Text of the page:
Congressional leadership is working to develop a large-scale stimulus package that can win bipartisan support. Washington Policy Analyst Ed Mills and Healthcare Policy Analyst Chris Meekins weigh in.
Tuesday’s pivot toward a broad fiscal stimulus plan in the $1+ trillion range is a market-positive development, which was not a given at the beginning of this week. The package under discussion would provide Americans with a check of an amount to be determined as an initial boost for households and consumers.
Negotiations on this provision will focus on targeting the funds to certain income levels. We will be watching to see what income thresholds become the baseline in the coming days, or if other provisions such as refundable tax credits and expanded unemployment assistance are added to the direct payment section of the bill. President Trump, Secretary Mnuchin and Speaker Pelosi signaled agreement on the need for targeting in this respect on Tuesday. The broad agreement is a positive – the details will be the difficult part.
There appears to be broad agreement on boosting support for small businesses through loans via the Small Business Administration (SBA) and other relief in the amount of $250 billion. Support for the airline industry is currently projected to be in the $50 billion range and support for other businesses is also being discussed in the $50 billion range (with tax credit and net operating loss [NOL] carryforward provisions being discussed).
See below for a breakdown of Congressional relief measures that are currently active or in the negotiations stage.
Title: Coronavirus Preparedness and Response Supplemental Appropriations Act
Cost: $8.3 billion
Status: Law as of March 6
- Outbreak preparedness and response. $6.7 billion for U.S. agencies to respond to outbreak and research therapies.
- Expanded research and development. $3.1 billion for the U.S. Department of Health & Human Services (HHS) Public Health and Social Services Emergency Fund.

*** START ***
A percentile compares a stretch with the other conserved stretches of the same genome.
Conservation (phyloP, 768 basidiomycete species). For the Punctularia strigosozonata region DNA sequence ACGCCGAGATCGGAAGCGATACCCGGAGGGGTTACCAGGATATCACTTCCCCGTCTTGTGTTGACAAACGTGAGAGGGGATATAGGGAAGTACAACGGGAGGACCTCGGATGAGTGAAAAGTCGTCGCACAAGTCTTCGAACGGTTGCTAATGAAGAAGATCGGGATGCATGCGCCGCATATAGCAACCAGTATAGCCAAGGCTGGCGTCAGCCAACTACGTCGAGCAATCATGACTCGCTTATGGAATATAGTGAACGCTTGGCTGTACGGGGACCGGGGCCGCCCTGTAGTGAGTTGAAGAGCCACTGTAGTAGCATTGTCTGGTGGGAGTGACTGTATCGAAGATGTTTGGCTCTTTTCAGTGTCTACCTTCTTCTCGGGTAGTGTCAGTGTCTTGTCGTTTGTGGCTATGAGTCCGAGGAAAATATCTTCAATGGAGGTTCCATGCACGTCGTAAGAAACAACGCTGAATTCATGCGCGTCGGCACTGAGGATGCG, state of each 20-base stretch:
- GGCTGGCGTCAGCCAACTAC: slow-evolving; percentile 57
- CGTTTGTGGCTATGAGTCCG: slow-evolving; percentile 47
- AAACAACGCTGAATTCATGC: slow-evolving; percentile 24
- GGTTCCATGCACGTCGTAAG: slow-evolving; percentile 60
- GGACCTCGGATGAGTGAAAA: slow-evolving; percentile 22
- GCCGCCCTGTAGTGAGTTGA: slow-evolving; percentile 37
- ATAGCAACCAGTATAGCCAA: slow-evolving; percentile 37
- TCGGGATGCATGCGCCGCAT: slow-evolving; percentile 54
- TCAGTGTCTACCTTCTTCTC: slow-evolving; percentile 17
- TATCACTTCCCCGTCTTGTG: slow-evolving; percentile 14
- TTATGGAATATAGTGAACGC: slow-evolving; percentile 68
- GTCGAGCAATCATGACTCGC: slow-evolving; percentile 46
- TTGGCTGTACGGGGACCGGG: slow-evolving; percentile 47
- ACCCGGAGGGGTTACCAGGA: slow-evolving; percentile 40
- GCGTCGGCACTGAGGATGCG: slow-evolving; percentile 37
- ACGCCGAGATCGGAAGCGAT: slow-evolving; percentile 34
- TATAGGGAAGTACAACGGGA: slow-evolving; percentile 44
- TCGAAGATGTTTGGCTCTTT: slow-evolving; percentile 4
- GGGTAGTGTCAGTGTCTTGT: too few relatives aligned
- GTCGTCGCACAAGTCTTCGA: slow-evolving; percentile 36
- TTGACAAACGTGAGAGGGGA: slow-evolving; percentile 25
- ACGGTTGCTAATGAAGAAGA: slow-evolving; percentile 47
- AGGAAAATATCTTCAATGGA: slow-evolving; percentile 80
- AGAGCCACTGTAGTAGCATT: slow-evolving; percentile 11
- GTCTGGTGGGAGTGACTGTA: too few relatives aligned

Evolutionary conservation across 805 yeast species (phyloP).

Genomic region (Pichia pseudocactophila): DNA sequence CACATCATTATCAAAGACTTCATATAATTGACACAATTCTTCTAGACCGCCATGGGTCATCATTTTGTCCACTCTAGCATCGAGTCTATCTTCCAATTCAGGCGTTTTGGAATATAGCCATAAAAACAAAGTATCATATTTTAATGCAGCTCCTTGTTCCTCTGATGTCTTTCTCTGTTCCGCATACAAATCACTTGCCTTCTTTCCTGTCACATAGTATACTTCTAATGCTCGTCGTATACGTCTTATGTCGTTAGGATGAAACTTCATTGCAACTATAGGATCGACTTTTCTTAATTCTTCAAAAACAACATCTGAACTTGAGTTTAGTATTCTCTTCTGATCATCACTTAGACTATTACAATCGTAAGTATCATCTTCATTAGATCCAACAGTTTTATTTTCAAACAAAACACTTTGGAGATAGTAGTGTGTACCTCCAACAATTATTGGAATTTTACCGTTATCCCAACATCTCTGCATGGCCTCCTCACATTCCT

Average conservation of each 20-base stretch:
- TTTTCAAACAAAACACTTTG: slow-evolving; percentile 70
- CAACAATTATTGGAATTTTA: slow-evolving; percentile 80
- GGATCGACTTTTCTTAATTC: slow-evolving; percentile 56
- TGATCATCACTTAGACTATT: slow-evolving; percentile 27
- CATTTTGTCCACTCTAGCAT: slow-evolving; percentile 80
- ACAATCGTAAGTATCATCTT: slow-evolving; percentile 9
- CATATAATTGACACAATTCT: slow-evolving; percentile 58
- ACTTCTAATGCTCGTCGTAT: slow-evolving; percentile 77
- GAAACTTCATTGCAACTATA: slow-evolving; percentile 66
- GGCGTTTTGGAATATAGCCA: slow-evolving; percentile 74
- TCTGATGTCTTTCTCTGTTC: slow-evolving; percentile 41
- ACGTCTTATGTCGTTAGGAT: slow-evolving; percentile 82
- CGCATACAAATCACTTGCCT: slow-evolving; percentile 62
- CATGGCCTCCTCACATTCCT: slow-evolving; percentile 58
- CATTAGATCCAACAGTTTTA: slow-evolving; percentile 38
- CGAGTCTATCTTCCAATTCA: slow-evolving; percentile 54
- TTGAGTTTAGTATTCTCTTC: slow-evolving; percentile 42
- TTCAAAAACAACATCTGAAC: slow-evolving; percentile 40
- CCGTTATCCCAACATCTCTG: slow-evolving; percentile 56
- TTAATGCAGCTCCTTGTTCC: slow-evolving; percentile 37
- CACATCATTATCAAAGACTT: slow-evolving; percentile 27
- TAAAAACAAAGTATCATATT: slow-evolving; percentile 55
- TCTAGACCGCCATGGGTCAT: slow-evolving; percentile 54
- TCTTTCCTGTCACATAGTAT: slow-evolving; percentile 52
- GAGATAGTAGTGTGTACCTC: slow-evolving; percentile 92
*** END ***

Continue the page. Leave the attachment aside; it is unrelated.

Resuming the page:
- State and local resources. $2.2 billion to the Centers for Disease Control and Prevention (CDC) for response effort.
- Therapies and vaccines. $836 million for National Institutes of Health (NIH) response effort.
- International outbreak support. $1.6 billion for international response.
Title: Families First Coronavirus Response Act
Cost: $100 billion (estimated)
Status: Passed by the House on March 14; awaits Senate action
- Free testing. Free testing for everyone who needs a COVID-19 test, including the uninsured.
- Paid sick leave. 14 paid sick days for businesses with fewer than 500 employees, partially reimbursed with a tax credit ($5,110 aggregate total).
- Food assistance. $900 million in nutrition assistance will be provided for students who are out of school and assistance for food banks and seniors.
- Unemployment assistance. Additional funding for states that experience a 10% increase in unemployment.
- Expanded Family and Medical Leave (FMLA). Expands existing FMLA protections that provide up to 10 weeks of time. Pay is 2/3 of monthly earnings up to $10,000 aggregate cap. Only applies to companies with fewer than 500 employees.
- Healthcare worker protections. Expanded federal safety and health protections for frontline healthcare workers.
Cost: $800 billion to $1+ trillion (estimated)
Status: Negotiations ongoing, led by the Senate
- Payments to individuals. Cash infusion for consumers (potentially in $1,000 range).
- Payments may be provided multiple times. $250 billion initial payment to individuals, second $250 billion in payments at a later date.
- Targeted relief for airlines, potentially in the $50-60 billion range.
- Targeted relief for hotels, possibly.
- Targeted relief for cruise lines, possibly.
- Small business support. Expanded small business loans, potentially in the $250 billion range.
Cost: $8+ billion (estimated)
Status: Still in the discussion phase; phase three response is the current priority
- Secretary Mnuchin has signaled the administration will ask for another emergency federal funding bill for agencies to mitigate the spread of the virus and implement some of the Trump administration executive actions.
Source: Raymond James research
All expressions of opinion reflect the judgment of Raymond James & Associates, Inc., and are subject to change. Economic and market conditions are subject to change.